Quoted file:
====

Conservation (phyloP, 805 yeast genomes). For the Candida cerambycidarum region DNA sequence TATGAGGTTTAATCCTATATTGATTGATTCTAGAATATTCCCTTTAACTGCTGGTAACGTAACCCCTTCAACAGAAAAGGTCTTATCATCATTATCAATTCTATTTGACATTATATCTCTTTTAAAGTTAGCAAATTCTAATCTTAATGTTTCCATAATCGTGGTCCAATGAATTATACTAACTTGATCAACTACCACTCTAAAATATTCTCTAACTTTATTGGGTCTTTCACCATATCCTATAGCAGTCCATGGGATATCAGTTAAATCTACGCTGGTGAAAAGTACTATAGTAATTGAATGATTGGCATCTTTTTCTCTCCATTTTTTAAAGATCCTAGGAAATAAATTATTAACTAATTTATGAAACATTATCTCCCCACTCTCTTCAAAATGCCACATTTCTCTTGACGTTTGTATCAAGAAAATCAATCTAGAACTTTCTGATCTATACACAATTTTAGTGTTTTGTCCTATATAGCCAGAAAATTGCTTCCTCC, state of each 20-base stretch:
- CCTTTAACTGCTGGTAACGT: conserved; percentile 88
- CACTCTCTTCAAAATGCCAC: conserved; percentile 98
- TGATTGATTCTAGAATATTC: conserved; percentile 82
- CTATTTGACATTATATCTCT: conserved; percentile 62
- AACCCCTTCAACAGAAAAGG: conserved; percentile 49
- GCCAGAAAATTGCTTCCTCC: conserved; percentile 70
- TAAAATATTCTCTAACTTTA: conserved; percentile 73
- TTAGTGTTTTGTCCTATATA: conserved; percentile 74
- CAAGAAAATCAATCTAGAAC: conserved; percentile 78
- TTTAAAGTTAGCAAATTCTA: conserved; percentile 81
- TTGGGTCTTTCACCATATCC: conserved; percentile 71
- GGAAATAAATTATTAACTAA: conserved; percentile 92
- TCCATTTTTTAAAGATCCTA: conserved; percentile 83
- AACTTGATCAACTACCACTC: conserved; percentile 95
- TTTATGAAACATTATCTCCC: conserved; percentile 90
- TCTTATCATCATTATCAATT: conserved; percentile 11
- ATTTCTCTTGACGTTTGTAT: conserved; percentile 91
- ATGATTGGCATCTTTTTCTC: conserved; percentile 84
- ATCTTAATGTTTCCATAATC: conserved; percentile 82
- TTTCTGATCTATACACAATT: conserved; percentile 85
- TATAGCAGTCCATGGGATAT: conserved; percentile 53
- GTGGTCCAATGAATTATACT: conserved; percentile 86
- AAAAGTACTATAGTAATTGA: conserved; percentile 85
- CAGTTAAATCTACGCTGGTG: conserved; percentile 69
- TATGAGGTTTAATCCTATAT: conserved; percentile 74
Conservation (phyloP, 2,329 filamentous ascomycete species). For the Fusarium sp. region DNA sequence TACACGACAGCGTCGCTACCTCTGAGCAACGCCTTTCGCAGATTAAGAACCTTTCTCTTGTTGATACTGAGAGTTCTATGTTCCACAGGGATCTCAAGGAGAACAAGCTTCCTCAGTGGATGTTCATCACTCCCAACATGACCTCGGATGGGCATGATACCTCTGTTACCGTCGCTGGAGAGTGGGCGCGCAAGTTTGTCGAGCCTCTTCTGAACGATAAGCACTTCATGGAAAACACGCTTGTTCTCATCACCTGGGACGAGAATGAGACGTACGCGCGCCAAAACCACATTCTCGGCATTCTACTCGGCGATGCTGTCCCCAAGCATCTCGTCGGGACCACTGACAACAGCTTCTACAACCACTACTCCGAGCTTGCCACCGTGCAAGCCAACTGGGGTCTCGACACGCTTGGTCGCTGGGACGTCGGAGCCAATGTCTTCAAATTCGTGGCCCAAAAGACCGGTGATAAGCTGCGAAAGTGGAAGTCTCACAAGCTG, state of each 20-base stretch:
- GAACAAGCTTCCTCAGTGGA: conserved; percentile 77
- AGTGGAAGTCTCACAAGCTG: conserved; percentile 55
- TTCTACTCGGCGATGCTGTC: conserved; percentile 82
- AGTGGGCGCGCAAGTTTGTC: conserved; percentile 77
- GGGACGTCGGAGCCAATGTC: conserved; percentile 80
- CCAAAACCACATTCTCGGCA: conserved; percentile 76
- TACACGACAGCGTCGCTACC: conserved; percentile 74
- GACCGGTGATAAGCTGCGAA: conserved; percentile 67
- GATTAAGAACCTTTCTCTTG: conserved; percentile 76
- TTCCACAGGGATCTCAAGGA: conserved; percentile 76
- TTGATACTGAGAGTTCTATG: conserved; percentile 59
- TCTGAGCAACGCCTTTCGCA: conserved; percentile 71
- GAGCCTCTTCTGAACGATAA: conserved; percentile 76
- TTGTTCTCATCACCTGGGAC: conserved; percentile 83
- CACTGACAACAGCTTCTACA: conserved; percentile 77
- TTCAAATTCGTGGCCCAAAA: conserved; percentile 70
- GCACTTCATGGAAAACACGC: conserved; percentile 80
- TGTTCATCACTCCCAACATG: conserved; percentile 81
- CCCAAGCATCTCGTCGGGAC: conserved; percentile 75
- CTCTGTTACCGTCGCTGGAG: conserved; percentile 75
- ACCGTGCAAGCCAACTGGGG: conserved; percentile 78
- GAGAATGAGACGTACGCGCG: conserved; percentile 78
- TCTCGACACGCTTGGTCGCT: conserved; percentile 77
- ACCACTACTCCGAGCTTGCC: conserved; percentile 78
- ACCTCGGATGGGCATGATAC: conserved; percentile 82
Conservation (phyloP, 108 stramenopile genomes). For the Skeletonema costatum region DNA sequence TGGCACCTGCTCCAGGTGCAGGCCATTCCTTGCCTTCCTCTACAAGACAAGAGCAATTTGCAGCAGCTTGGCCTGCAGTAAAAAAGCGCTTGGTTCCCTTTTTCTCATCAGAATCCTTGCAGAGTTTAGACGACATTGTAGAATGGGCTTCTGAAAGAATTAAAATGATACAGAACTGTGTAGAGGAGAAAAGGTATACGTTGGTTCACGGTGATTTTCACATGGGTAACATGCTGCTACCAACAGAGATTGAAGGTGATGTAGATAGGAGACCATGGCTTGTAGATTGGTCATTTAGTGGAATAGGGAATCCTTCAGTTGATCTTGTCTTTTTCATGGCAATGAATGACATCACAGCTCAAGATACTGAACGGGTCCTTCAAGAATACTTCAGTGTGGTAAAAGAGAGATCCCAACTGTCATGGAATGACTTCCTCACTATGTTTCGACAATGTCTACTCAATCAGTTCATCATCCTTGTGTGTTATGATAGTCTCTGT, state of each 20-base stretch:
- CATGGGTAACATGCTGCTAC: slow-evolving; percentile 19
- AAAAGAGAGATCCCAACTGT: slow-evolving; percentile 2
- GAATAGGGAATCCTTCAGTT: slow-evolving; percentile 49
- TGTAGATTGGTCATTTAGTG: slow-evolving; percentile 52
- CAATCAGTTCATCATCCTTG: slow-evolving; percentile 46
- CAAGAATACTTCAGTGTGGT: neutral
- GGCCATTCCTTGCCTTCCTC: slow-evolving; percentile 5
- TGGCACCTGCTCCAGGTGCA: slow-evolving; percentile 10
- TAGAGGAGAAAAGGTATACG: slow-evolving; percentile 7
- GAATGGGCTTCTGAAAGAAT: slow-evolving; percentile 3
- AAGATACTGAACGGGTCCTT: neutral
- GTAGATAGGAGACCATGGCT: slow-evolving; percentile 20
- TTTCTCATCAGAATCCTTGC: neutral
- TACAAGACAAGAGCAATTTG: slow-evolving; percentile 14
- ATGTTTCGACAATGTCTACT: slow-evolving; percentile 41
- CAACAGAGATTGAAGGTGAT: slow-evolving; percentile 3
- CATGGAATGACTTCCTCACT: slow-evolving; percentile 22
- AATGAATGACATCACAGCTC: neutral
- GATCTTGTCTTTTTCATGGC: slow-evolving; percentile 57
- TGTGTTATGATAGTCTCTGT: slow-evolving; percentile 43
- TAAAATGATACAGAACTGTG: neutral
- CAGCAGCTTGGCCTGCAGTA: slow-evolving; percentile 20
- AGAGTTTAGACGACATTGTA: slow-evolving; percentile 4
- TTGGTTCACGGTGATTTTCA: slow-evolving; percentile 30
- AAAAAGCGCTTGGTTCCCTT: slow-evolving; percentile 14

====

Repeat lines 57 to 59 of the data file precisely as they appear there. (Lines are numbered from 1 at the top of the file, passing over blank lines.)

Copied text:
- TGTAGATTGGTCATTTAGTG: slow-evolving; percentile 52
- CAATCAGTTCATCATCCTTG: slow-evolving; percentile 46
- CAAGAATACTTCAGTGTGGT: neutral